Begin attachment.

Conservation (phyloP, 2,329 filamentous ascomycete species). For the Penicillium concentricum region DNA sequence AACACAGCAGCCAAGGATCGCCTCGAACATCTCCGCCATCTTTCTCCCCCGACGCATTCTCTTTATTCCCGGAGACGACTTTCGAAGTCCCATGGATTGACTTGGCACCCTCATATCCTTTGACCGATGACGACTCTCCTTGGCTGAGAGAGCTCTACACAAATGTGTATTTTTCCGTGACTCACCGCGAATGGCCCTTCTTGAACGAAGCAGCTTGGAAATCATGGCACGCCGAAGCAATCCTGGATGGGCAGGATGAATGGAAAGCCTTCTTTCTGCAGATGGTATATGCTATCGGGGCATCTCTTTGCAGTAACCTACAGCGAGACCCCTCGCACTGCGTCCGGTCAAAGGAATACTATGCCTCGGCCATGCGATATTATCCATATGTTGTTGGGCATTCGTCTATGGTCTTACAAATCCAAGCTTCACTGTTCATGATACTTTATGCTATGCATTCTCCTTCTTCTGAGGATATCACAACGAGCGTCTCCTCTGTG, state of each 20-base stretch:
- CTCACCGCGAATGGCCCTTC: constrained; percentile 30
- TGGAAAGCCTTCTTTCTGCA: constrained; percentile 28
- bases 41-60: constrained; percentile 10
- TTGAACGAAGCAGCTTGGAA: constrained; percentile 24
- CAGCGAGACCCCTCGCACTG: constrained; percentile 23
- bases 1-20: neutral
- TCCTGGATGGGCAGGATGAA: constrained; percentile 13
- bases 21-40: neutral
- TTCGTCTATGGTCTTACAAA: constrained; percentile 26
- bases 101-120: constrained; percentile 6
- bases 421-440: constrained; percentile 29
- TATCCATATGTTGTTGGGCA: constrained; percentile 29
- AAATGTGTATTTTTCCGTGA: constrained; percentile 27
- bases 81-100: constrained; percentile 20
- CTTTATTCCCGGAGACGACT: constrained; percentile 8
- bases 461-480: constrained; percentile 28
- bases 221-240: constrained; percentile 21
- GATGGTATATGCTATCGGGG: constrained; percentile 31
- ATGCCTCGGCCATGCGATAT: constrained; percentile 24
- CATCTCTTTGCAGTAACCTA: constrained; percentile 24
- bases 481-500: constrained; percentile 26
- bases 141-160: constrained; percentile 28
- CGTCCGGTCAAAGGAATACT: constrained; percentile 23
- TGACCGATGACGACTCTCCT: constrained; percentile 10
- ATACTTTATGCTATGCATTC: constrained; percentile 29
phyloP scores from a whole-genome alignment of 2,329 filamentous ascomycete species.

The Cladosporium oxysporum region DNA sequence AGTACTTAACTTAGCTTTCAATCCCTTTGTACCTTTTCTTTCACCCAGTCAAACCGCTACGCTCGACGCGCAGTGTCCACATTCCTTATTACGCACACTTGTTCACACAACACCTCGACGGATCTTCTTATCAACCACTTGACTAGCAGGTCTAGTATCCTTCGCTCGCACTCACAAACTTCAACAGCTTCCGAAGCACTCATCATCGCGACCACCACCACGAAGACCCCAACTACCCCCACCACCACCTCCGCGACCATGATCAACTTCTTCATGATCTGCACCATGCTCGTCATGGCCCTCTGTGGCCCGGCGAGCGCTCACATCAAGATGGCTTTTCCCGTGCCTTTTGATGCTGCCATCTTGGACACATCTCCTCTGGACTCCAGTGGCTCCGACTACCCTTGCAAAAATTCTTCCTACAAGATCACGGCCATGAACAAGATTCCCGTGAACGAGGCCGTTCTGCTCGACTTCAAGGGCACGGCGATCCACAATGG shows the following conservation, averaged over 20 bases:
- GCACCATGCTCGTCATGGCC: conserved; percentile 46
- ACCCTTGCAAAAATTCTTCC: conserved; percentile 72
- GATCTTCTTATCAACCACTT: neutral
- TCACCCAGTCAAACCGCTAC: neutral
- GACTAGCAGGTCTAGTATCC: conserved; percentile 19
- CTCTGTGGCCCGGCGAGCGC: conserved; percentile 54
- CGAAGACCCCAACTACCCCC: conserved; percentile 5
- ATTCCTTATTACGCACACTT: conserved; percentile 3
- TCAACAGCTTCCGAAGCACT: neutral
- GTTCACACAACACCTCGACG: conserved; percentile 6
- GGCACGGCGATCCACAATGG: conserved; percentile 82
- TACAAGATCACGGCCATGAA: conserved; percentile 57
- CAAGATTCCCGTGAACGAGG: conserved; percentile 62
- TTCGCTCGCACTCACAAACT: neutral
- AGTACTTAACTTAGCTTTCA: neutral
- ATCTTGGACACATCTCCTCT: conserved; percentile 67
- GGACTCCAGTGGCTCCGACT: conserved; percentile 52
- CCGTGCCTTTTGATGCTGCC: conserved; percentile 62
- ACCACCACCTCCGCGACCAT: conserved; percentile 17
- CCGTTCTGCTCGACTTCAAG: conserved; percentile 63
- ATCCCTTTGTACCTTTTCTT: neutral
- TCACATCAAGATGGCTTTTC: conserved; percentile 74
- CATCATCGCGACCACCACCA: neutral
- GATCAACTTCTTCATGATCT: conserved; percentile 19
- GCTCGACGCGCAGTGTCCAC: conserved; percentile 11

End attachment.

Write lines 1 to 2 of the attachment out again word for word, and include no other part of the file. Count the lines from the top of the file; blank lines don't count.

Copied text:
Conservation (phyloP, 2,329 filamentous ascomycete species). For the Penicillium concentricum region DNA sequence AACACAGCAGCCAAGGATCGCCTCGAACATCTCCGCCATCTTTCTCCCCCGACGCATTCTCTTTATTCCCGGAGACGACTTTCGAAGTCCCATGGATTGACTTGGCACCCTCATATCCTTTGACCGATGACGACTCTCCTTGGCTGAGAGAGCTCTACACAAATGTGTATTTTTCCGTGACTCACCGCGAATGGCCCTTCTTGAACGAAGCAGCTTGGAAATCATGGCACGCCGAAGCAATCCTGGATGGGCAGGATGAATGGAAAGCCTTCTTTCTGCAGATGGTATATGCTATCGGGGCATCTCTTTGCAGTAACCTACAGCGAGACCCCTCGCACTGCGTCCGGTCAAAGGAATACTATGCCTCGGCCATGCGATATTATCCATATGTTGTTGGGCATTCGTCTATGGTCTTACAAATCCAAGCTTCACTGTTCATGATACTTTATGCTATGCATTCTCCTTCTTCTGAGGATATCACAACGAGCGTCTCCTCTGTG, state of each 20-base stretch:
- CTCACCGCGAATGGCCCTTC: constrained; percentile 30